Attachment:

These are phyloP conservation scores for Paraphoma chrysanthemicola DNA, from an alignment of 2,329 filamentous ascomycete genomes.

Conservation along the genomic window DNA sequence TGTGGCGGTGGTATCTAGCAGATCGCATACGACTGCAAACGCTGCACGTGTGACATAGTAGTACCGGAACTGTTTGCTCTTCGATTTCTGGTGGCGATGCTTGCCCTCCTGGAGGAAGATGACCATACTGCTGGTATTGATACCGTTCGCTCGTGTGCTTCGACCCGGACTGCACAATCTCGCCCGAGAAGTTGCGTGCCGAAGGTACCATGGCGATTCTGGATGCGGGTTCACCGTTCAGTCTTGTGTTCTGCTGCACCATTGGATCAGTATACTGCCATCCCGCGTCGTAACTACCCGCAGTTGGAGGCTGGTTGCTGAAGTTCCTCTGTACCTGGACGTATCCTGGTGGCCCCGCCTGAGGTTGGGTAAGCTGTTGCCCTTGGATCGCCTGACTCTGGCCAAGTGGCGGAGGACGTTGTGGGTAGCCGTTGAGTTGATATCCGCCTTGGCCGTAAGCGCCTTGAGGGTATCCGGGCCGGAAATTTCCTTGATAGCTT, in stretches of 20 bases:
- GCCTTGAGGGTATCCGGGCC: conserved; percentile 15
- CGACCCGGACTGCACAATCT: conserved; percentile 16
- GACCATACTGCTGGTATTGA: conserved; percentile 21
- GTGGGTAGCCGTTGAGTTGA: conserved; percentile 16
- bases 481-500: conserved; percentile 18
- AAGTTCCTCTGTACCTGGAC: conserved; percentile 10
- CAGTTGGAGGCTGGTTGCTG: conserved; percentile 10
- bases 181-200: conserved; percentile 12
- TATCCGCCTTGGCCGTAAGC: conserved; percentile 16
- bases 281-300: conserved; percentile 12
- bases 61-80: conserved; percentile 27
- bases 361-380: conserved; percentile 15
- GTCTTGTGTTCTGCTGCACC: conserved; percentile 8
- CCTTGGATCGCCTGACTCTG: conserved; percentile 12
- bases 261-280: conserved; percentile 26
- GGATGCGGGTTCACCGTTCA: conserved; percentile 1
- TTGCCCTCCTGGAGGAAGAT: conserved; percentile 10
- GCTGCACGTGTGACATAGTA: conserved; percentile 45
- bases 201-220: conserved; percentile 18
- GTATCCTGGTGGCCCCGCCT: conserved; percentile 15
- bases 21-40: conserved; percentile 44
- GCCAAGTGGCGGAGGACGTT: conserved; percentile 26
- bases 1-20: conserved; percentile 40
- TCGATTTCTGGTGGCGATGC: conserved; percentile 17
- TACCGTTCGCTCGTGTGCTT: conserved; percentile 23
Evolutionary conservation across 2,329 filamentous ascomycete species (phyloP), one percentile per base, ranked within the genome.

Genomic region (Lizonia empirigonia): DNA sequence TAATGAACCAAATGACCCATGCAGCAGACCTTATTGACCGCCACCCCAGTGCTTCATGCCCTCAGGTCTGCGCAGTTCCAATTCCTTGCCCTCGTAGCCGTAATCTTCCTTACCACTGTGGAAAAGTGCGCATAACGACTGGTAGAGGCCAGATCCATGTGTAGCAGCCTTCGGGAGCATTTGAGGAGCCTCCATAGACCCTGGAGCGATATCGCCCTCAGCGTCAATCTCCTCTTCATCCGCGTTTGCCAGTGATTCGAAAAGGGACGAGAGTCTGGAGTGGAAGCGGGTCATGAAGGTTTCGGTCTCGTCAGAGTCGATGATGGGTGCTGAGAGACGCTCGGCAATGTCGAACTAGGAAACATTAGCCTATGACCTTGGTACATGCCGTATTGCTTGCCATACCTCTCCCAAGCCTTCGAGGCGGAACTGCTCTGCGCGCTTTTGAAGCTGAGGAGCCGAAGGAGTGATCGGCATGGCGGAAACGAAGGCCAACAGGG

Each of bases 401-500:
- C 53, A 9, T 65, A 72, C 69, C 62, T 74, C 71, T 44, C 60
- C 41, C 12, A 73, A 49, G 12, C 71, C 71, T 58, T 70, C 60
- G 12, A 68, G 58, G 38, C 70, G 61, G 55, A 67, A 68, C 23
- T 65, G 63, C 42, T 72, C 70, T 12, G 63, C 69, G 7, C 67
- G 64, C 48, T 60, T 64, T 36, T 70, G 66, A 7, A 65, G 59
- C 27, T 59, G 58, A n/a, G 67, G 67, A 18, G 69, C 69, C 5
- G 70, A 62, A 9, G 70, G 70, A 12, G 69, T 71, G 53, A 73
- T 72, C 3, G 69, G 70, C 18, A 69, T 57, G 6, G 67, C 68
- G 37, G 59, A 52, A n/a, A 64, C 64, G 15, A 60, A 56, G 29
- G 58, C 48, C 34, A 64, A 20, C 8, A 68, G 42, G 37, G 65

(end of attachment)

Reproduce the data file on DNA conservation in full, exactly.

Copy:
These are phyloP conservation scores for Paraphoma chrysanthemicola DNA, from an alignment of 2,329 filamentous ascomycete genomes.

Conservation along the genomic window DNA sequence TGTGGCGGTGGTATCTAGCAGATCGCATACGACTGCAAACGCTGCACGTGTGACATAGTAGTACCGGAACTGTTTGCTCTTCGATTTCTGGTGGCGATGCTTGCCCTCCTGGAGGAAGATGACCATACTGCTGGTATTGATACCGTTCGCTCGTGTGCTTCGACCCGGACTGCACAATCTCGCCCGAGAAGTTGCGTGCCGAAGGTACCATGGCGATTCTGGATGCGGGTTCACCGTTCAGTCTTGTGTTCTGCTGCACCATTGGATCAGTATACTGCCATCCCGCGTCGTAACTACCCGCAGTTGGAGGCTGGTTGCTGAAGTTCCTCTGTACCTGGACGTATCCTGGTGGCCCCGCCTGAGGTTGGGTAAGCTGTTGCCCTTGGATCGCCTGACTCTGGCCAAGTGGCGGAGGACGTTGTGGGTAGCCGTTGAGTTGATATCCGCCTTGGCCGTAAGCGCCTTGAGGGTATCCGGGCCGGAAATTTCCTTGATAGCTT, in stretches of 20 bases:
- GCCTTGAGGGTATCCGGGCC: conserved; percentile 15
- CGACCCGGACTGCACAATCT: conserved; percentile 16
- GACCATACTGCTGGTATTGA: conserved; percentile 21
- GTGGGTAGCCGTTGAGTTGA: conserved; percentile 16
- bases 481-500: conserved; percentile 18
- AAGTTCCTCTGTACCTGGAC: conserved; percentile 10
- CAGTTGGAGGCTGGTTGCTG: conserved; percentile 10
- bases 181-200: conserved; percentile 12
- TATCCGCCTTGGCCGTAAGC: conserved; percentile 16
- bases 281-300: conserved; percentile 12
- bases 61-80: conserved; percentile 27
- bases 361-380: conserved; percentile 15
- GTCTTGTGTTCTGCTGCACC: conserved; percentile 8
- CCTTGGATCGCCTGACTCTG: conserved; percentile 12
- bases 261-280: conserved; percentile 26
- GGATGCGGGTTCACCGTTCA: conserved; percentile 1
- TTGCCCTCCTGGAGGAAGAT: conserved; percentile 10
- GCTGCACGTGTGACATAGTA: conserved; percentile 45
- bases 201-220: conserved; percentile 18
- GTATCCTGGTGGCCCCGCCT: conserved; percentile 15
- bases 21-40: conserved; percentile 44
- GCCAAGTGGCGGAGGACGTT: conserved; percentile 26
- bases 1-20: conserved; percentile 40
- TCGATTTCTGGTGGCGATGC: conserved; percentile 17
- TACCGTTCGCTCGTGTGCTT: conserved; percentile 23
Evolutionary conservation across 2,329 filamentous ascomycete species (phyloP), one percentile per base, ranked within the genome.

Genomic region (Lizonia empirigonia): DNA sequence TAATGAACCAAATGACCCATGCAGCAGACCTTATTGACCGCCACCCCAGTGCTTCATGCCCTCAGGTCTGCGCAGTTCCAATTCCTTGCCCTCGTAGCCGTAATCTTCCTTACCACTGTGGAAAAGTGCGCATAACGACTGGTAGAGGCCAGATCCATGTGTAGCAGCCTTCGGGAGCATTTGAGGAGCCTCCATAGACCCTGGAGCGATATCGCCCTCAGCGTCAATCTCCTCTTCATCCGCGTTTGCCAGTGATTCGAAAAGGGACGAGAGTCTGGAGTGGAAGCGGGTCATGAAGGTTTCGGTCTCGTCAGAGTCGATGATGGGTGCTGAGAGACGCTCGGCAATGTCGAACTAGGAAACATTAGCCTATGACCTTGGTACATGCCGTATTGCTTGCCATACCTCTCCCAAGCCTTCGAGGCGGAACTGCTCTGCGCGCTTTTGAAGCTGAGGAGCCGAAGGAGTGATCGGCATGGCGGAAACGAAGGCCAACAGGG

Each of bases 401-500:
- C 53, A 9, T 65, A 72, C 69, C 62, T 74, C 71, T 44, C 60
- C 41, C 12, A 73, A 49, G 12, C 71, C 71, T 58, T 70, C 60
- G 12, A 68, G 58, G 38, C 70, G 61, G 55, A 67, A 68, C 23
- T 65, G 63, C 42, T 72, C 70, T 12, G 63, C 69, G 7, C 67
- G 64, C 48, T 60, T 64, T 36, T 70, G 66, A 7, A 65, G 59
- C 27, T 59, G 58, A n/a, G 67, G 67, A 18, G 69, C 69, C 5
- G 70, A 62, A 9, G 70, G 70, A 12, G 69, T 71, G 53, A 73
- T 72, C 3, G 69, G 70, C 18, A 69, T 57, G 6, G 67, C 68
- G 37, G 59, A 52, A n/a, A 64, C 64, G 15, A 60, A 56, G 29
- G 58, C 48, C 34, A 64, A 20, C 8, A 68, G 42, G 37, G 65